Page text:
A message from Dawn Staley: Now is the time to grow our game. You can help.
Dawn Staley has been the women's basketball coach at South Carolina since 2008 and led the Gamecocks to the 2017 national championship. A three-time gold medalist as a player, she will coach Team USA at the Tokyo Games this summer. Staley is a member of the Naismith Memorial Basketball Hall of Fame and the Women's Basketball Hall of Fame. She spoke with USA TODAY Sports about how the conversations ignited during the three weeks of the 2021 women's NCAA Tournament can — and should — be turned into action.
Now that the Final Four is over and we’ve crowned a champion — how can you not love a game that comes down to a final shot?! — I have a favor to ask all of you who tuned in for the first time, all the people who discovered in the last three weeks just how amazing women’s basketball is:
Don’t look away.
Women’s basketball needs support and investment more than ever. What I see going on right now is a happy life movement — because when you tune into women’s basketball, your life is forever changed for good. If you’ve been watching you’ve probably seen all of the beautiful people that make up our game — players, coaches, assistant coaches, athletic trainers, performance coaches. It’s a village of people. But here’s the thing — you can create your own village.
We need to pour into young women and girls at every level, not just college and the WNBA. I go watch my godsons play in local AAU ball, they’re freshmen and eighth graders, and I see how people invest in them. Look at the money we put into young men, even though most of them will never go pro. You’ve got dads coaching, moms running around the gym, parents who are passionate and yelling at officials, officials yelling back — imagine if we put that same investment, that same passion, into young girls. Now, I’m not saying all the energy is positive but at least it’s there, and we can get it moving in the right direction.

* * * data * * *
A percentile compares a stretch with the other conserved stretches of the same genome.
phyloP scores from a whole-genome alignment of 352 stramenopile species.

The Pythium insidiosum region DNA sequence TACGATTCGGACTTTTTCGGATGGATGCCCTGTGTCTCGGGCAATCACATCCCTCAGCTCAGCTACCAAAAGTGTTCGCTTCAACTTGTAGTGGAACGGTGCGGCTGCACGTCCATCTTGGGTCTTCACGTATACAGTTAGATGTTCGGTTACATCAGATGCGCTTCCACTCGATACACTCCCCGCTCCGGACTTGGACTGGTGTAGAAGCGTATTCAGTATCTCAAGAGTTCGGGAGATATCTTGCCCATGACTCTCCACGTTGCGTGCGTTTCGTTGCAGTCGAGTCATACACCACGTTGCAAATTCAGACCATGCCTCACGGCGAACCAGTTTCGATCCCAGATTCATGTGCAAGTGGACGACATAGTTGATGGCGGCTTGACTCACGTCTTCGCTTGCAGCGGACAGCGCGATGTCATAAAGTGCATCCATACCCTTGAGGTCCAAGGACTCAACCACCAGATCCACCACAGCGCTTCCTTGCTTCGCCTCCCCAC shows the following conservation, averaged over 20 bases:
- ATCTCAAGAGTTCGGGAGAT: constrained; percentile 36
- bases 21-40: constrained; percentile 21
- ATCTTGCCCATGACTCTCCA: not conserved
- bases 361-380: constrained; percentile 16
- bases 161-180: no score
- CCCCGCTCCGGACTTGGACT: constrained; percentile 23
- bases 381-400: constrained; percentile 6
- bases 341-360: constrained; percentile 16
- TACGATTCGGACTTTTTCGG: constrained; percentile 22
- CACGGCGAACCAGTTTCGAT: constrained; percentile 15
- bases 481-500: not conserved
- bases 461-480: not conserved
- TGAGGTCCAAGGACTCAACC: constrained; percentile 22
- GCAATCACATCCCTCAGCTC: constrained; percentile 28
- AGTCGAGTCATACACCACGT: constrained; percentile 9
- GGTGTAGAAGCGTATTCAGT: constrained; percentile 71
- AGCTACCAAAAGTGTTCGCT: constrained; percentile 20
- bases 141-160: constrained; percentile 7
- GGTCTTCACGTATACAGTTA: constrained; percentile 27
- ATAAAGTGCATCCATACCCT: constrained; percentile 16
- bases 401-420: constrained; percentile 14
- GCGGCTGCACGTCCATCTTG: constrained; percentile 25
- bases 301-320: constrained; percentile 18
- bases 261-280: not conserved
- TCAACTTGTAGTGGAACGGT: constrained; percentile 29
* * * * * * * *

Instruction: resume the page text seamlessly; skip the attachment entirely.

When you automatically say women’s basketball is boring or girls can’t play, you’re doing a disservice to young people everywhere. The truth is that the people who say that are the ones who haven’t given women’s basketball a chance. And then those people decide to share their commentary on social media and suddenly, hearsay runs like wildfire. That’s what happens to women’s basketball all the time.
But when you actually give us a chance — when you come to an arena and feel the energy, when you sit down and watch us on TV — and see what these amazing women can do, you see it’s the same level of talent as the men’s, and there’s no way you can walk away from women’s basketball. You’re hooked. The same emotions you get from football, men’s basketball or any other men’s sport you get from women’s basketball: the agony of defeat and the joy of victory, all rolled into one. Our game is what March Madness is all about. The NCAA says we can’t use that term but I’m gonna use it anyway because there’s all kinds of madness — on and off the court.
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